Steve Martyn's Summer Reading List

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As I head into these wonderful summer months of sabbatical for me, I anticipate doing much reading along the lines of spiritual theology.  These months are a gift to me as we prepare to fully launch our new Master of Arts in Spiritual Formation.

First I plan on completing the text The Life Journey of a Joyful Man of God: The Autobiographical Memoirs of Adrian van Kaam.  Eugene, Oregon: Resource Publications, 2011.  Fr. van Kaam was, and continues to be, my mentor in the ways of the Lord.  I studied under him for four years at Duquesne University and then stayed in connection with him until his death in 2007.  He was, without question, the greatest witness of Christ I have ever known and his memoirs are a treasure to me and to the whole church.

Then, in order to keep myself grounded in the written word of God and further connected to the living Word of God, a group of friends and I will travel through Acts for Everyone by N. T. Wright.  Louisville: Westminster John Knox Press, 2008.  Every explication of the events in Acts brings forth solid and life-giving theology by Wright.

One of the readings I am cherishing the most this summer is an exposition of the Sermon on the Mount by John Wesley.  Mr. Wesley covered pretty much the whole of Christianity in his 13 sermons entitled “Upon our Lord’s Sermon on the Mount.”  I highly recommend reading them in the Outler version:  The Works Of John Wesley, Volume 1, Sermons 1-33.  Nashville: Abingdon Press, 1984.  Outler’s notes help open Wesley’s world and thoughts in amazing ways.

This summer I am also taking the time to read Prayer by Hans Urs von Balthasar, San Francisco: Ignatius, 1986.  It is difficult reading, but well, well worth it.  Writing in the middle of the 20th Century, van Balthasar anticipated the pillaging of the Christian faith for selfish ends (using God for personal-exaltation) that would threaten to derail Christianity by the end of the century.  Commenting on this “ascension” of our own egos, van Balthasar wrote, “If this were all, Christ would be nothing more than the perfect man, perfecting others, bringing the aspirations inherent in human nature to appropriate self-realization.  That, however, is not the heart of faith in Christ…” (p. 56)

To prepare for a new course I am teaching this fall, I am working through a delightful new text by Philip Sheldrake, Explorations in Spirituality: History, Theology, and Social Practice. New York: Paulist Press, 2010.  It is an outstanding overview of Christian Spirituality.  I especially appreciate how Sheldrake is helping me better understand Julian of Norwich and St. Augustine.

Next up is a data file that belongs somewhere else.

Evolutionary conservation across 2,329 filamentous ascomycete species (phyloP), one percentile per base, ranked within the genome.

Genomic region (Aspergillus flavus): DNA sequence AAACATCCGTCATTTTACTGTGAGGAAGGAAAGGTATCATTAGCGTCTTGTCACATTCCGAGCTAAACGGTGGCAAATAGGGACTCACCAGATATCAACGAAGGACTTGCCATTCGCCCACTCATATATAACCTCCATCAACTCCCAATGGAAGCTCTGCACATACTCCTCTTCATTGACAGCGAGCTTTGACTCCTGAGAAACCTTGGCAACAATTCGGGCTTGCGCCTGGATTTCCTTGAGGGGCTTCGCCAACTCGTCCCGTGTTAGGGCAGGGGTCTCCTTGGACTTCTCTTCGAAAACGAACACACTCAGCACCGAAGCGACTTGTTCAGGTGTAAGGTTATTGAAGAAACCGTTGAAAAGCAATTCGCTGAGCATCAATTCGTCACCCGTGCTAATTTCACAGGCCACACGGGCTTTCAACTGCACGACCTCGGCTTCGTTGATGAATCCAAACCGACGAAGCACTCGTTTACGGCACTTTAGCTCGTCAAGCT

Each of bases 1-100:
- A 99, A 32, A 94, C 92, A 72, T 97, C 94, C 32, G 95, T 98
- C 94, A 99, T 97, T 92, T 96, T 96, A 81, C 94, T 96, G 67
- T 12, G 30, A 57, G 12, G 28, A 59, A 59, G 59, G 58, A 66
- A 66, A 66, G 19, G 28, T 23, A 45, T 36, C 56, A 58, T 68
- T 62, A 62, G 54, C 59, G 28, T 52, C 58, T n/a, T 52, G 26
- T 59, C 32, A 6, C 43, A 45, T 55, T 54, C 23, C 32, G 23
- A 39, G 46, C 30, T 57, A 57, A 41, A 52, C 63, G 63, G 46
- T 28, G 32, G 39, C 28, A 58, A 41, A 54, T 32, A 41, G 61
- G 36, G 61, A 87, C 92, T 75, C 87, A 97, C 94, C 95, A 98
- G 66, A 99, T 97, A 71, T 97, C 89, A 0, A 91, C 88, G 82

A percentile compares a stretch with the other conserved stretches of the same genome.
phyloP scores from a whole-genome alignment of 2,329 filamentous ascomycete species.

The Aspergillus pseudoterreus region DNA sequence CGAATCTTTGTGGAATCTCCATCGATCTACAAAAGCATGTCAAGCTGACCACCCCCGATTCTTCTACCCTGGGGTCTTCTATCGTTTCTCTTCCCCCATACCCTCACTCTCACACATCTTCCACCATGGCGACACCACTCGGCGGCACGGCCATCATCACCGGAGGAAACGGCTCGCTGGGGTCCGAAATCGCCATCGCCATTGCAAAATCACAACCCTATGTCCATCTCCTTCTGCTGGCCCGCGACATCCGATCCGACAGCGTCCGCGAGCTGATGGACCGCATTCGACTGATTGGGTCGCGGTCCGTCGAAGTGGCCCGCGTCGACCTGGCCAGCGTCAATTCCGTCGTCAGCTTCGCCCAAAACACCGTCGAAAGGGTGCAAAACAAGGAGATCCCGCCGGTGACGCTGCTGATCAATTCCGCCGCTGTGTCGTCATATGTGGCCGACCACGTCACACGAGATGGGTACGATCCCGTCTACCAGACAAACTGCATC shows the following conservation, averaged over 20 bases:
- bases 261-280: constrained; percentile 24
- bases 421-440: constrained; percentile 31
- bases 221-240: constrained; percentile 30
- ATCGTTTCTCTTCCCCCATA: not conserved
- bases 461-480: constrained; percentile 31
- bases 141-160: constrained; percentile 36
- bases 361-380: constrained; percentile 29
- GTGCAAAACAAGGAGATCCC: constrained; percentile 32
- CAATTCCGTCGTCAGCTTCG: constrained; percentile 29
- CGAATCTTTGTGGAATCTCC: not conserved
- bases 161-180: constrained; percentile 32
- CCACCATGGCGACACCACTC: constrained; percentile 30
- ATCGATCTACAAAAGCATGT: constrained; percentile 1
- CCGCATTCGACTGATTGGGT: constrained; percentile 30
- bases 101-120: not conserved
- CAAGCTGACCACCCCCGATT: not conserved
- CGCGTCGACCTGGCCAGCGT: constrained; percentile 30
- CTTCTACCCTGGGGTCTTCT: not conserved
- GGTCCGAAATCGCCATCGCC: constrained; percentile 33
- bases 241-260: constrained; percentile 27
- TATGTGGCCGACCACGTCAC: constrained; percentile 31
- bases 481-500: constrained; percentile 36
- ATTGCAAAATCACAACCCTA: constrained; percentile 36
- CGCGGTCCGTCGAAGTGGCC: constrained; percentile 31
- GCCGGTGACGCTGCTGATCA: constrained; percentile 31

One “re-read” will be important to me this summer.  I am going back over Surprised By Hope: Rethinking Heaven, the Resurrection, and the Mission of the Church by N. T. Wright, New York: HarperOne, 2008.  In three decades of pastoral ministry I never once taught or preached on the ascension of Christ.  Wright has not merely reproved me for my omission, but truly inspired me to give deep and long consideration to the ascension and to the window it opens into the nature of heaven.

A small theological work that I am really looking forward to reading this summer is Experiences of God by Jürgen Moltmann, Fortress Press, 1980.  Moltmann has expanded the traditional threefold path of the Christian life into a fivefold process.  Many theologians writing today consider this text to be a critical word on the necessity of grounding our work for the Lord in deep contemplation of/with the Lord.

By way of journals, I will seek to soak in at least one of the articles in the Spring 2012, Volume 5, Number 1 edition of Journal Of Spiritual Formation & Soul Care.  This particular issue is on “The Formative Reading Of Scripture” and the highlight article is Susan Muto’s, “The Art and Discipline of Formative Reading: Revisiting Holy Scripture with Humble Receptivity.”

Then finally, before making a sacred pilgrimage back into God’s mountains in southwest Colorado, I will go through Mountain Wildflowers of the Southern Rockies: Revealing Their Natural History by Carolyn Dodson and William Dunmire, University of New Mexico Press, 2007.

 

 

 

 

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Dr. Stephen L. Martyn is associate professor of Christian Leadership and Spirituality at Asbury Theological Seminary. He has also served as a United Methodist pastor for 28 years. Dr. Martyn has a passion for reclaiming the ministry of the laity and has spent the last 30 years refining a Spiritual Formation model for laity and clergy. The Servant Leaders Academy, which is heavily steeped in the Wesleyan Class Meeting model, is a two-year process of transforming, training, equipping and commissioning laity for the work of the ministry in their local church and community.

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